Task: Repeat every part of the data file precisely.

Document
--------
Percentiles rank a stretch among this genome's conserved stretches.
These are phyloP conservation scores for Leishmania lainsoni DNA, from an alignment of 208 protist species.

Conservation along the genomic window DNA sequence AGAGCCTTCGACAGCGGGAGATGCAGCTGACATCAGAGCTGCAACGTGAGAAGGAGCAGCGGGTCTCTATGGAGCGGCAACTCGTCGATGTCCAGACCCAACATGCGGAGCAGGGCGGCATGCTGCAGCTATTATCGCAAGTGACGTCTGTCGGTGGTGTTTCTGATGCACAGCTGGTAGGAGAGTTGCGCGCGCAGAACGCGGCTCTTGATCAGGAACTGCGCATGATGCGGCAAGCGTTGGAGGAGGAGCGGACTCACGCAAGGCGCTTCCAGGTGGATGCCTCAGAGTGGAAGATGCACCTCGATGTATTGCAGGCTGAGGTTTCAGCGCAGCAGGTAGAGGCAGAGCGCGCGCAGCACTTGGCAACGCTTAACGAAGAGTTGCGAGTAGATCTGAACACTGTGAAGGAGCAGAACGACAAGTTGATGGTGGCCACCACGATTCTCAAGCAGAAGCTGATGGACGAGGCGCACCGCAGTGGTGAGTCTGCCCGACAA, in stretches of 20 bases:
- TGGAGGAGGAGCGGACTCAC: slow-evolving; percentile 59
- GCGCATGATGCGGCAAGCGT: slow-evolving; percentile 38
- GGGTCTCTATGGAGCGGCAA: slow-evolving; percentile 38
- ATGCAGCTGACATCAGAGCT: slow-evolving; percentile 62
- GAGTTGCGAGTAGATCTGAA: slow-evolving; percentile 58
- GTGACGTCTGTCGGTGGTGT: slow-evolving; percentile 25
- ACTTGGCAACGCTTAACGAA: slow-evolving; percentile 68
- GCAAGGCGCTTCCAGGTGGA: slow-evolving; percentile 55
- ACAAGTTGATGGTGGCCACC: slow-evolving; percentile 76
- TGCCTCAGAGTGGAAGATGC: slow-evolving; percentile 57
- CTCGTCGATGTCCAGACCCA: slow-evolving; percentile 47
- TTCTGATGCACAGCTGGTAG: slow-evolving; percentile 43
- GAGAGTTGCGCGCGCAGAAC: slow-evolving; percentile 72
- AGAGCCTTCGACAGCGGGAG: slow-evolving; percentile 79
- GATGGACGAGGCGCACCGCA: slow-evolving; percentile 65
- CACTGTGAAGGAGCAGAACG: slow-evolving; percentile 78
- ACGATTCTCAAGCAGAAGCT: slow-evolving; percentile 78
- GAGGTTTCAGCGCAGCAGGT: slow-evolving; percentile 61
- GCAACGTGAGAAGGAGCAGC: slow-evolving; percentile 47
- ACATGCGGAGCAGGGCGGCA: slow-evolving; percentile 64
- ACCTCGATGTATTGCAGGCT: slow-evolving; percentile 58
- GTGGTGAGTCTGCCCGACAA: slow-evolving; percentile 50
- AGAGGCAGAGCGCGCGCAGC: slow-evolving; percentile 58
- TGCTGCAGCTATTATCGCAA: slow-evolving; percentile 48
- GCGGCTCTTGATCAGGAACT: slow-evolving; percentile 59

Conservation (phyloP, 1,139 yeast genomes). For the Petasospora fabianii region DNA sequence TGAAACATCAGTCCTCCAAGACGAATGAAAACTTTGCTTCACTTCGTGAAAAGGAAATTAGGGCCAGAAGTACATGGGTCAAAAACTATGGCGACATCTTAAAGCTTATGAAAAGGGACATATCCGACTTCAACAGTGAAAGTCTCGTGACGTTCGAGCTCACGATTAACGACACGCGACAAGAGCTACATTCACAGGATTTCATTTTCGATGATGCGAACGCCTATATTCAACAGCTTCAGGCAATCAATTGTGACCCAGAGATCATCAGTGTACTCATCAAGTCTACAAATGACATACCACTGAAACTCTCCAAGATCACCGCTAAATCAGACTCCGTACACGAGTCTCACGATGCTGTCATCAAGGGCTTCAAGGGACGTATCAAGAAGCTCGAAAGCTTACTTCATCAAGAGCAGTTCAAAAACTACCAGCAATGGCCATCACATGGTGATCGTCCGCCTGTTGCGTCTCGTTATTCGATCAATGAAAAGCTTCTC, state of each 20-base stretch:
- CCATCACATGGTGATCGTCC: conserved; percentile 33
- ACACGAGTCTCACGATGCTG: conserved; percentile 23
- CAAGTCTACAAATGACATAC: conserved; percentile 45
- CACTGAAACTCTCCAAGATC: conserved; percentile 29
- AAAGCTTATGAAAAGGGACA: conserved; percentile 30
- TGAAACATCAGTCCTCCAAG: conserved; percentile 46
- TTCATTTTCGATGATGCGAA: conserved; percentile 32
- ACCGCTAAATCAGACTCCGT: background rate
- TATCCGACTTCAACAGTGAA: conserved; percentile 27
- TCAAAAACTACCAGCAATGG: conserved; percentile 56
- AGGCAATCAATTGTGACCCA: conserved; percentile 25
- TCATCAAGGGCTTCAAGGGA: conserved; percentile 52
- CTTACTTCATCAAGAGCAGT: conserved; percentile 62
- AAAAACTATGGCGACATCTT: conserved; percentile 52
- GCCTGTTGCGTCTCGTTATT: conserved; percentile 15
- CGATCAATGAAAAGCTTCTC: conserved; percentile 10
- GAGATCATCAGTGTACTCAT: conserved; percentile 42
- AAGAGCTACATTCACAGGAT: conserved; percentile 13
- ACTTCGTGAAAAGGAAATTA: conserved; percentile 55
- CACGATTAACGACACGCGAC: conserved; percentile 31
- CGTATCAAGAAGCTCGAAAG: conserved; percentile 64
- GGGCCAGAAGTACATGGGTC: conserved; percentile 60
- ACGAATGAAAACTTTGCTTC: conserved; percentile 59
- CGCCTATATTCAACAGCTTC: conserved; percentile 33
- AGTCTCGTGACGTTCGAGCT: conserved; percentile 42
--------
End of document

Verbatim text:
Percentiles rank a stretch among this genome's conserved stretches.
These are phyloP conservation scores for Leishmania lainsoni DNA, from an alignment of 208 protist species.

Conservation along the genomic window DNA sequence AGAGCCTTCGACAGCGGGAGATGCAGCTGACATCAGAGCTGCAACGTGAGAAGGAGCAGCGGGTCTCTATGGAGCGGCAACTCGTCGATGTCCAGACCCAACATGCGGAGCAGGGCGGCATGCTGCAGCTATTATCGCAAGTGACGTCTGTCGGTGGTGTTTCTGATGCACAGCTGGTAGGAGAGTTGCGCGCGCAGAACGCGGCTCTTGATCAGGAACTGCGCATGATGCGGCAAGCGTTGGAGGAGGAGCGGACTCACGCAAGGCGCTTCCAGGTGGATGCCTCAGAGTGGAAGATGCACCTCGATGTATTGCAGGCTGAGGTTTCAGCGCAGCAGGTAGAGGCAGAGCGCGCGCAGCACTTGGCAACGCTTAACGAAGAGTTGCGAGTAGATCTGAACACTGTGAAGGAGCAGAACGACAAGTTGATGGTGGCCACCACGATTCTCAAGCAGAAGCTGATGGACGAGGCGCACCGCAGTGGTGAGTCTGCCCGACAA, in stretches of 20 bases:
- TGGAGGAGGAGCGGACTCAC: slow-evolving; percentile 59
- GCGCATGATGCGGCAAGCGT: slow-evolving; percentile 38
- GGGTCTCTATGGAGCGGCAA: slow-evolving; percentile 38
- ATGCAGCTGACATCAGAGCT: slow-evolving; percentile 62
- GAGTTGCGAGTAGATCTGAA: slow-evolving; percentile 58
- GTGACGTCTGTCGGTGGTGT: slow-evolving; percentile 25
- ACTTGGCAACGCTTAACGAA: slow-evolving; percentile 68
- GCAAGGCGCTTCCAGGTGGA: slow-evolving; percentile 55
- ACAAGTTGATGGTGGCCACC: slow-evolving; percentile 76
- TGCCTCAGAGTGGAAGATGC: slow-evolving; percentile 57
- CTCGTCGATGTCCAGACCCA: slow-evolving; percentile 47
- TTCTGATGCACAGCTGGTAG: slow-evolving; percentile 43
- GAGAGTTGCGCGCGCAGAAC: slow-evolving; percentile 72
- AGAGCCTTCGACAGCGGGAG: slow-evolving; percentile 79
- GATGGACGAGGCGCACCGCA: slow-evolving; percentile 65
- CACTGTGAAGGAGCAGAACG: slow-evolving; percentile 78
- ACGATTCTCAAGCAGAAGCT: slow-evolving; percentile 78
- GAGGTTTCAGCGCAGCAGGT: slow-evolving; percentile 61
- GCAACGTGAGAAGGAGCAGC: slow-evolving; percentile 47
- ACATGCGGAGCAGGGCGGCA: slow-evolving; percentile 64
- ACCTCGATGTATTGCAGGCT: slow-evolving; percentile 58
- GTGGTGAGTCTGCCCGACAA: slow-evolving; percentile 50
- AGAGGCAGAGCGCGCGCAGC: slow-evolving; percentile 58
- TGCTGCAGCTATTATCGCAA: slow-evolving; percentile 48
- GCGGCTCTTGATCAGGAACT: slow-evolving; percentile 59

Conservation (phyloP, 1,139 yeast genomes). For the Petasospora fabianii region DNA sequence TGAAACATCAGTCCTCCAAGACGAATGAAAACTTTGCTTCACTTCGTGAAAAGGAAATTAGGGCCAGAAGTACATGGGTCAAAAACTATGGCGACATCTTAAAGCTTATGAAAAGGGACATATCCGACTTCAACAGTGAAAGTCTCGTGACGTTCGAGCTCACGATTAACGACACGCGACAAGAGCTACATTCACAGGATTTCATTTTCGATGATGCGAACGCCTATATTCAACAGCTTCAGGCAATCAATTGTGACCCAGAGATCATCAGTGTACTCATCAAGTCTACAAATGACATACCACTGAAACTCTCCAAGATCACCGCTAAATCAGACTCCGTACACGAGTCTCACGATGCTGTCATCAAGGGCTTCAAGGGACGTATCAAGAAGCTCGAAAGCTTACTTCATCAAGAGCAGTTCAAAAACTACCAGCAATGGCCATCACATGGTGATCGTCCGCCTGTTGCGTCTCGTTATTCGATCAATGAAAAGCTTCTC, state of each 20-base stretch:
- CCATCACATGGTGATCGTCC: conserved; percentile 33
- ACACGAGTCTCACGATGCTG: conserved; percentile 23
- CAAGTCTACAAATGACATAC: conserved; percentile 45
- CACTGAAACTCTCCAAGATC: conserved; percentile 29
- AAAGCTTATGAAAAGGGACA: conserved; percentile 30
- TGAAACATCAGTCCTCCAAG: conserved; percentile 46
- TTCATTTTCGATGATGCGAA: conserved; percentile 32
- ACCGCTAAATCAGACTCCGT: background rate
- TATCCGACTTCAACAGTGAA: conserved; percentile 27
- TCAAAAACTACCAGCAATGG: conserved; percentile 56
- AGGCAATCAATTGTGACCCA: conserved; percentile 25
- TCATCAAGGGCTTCAAGGGA: conserved; percentile 52
- CTTACTTCATCAAGAGCAGT: conserved; percentile 62
- AAAAACTATGGCGACATCTT: conserved; percentile 52
- GCCTGTTGCGTCTCGTTATT: conserved; percentile 15
- CGATCAATGAAAAGCTTCTC: conserved; percentile 10
- GAGATCATCAGTGTACTCAT: conserved; percentile 42
- AAGAGCTACATTCACAGGAT: conserved; percentile 13
- ACTTCGTGAAAAGGAAATTA: conserved; percentile 55
- CACGATTAACGACACGCGAC: conserved; percentile 31
- CGTATCAAGAAGCTCGAAAG: conserved; percentile 64
- GGGCCAGAAGTACATGGGTC: conserved; percentile 60
- ACGAATGAAAACTTTGCTTC: conserved; percentile 59
- CGCCTATATTCAACAGCTTC: conserved; percentile 33
- AGTCTCGTGACGTTCGAGCT: conserved; percentile 42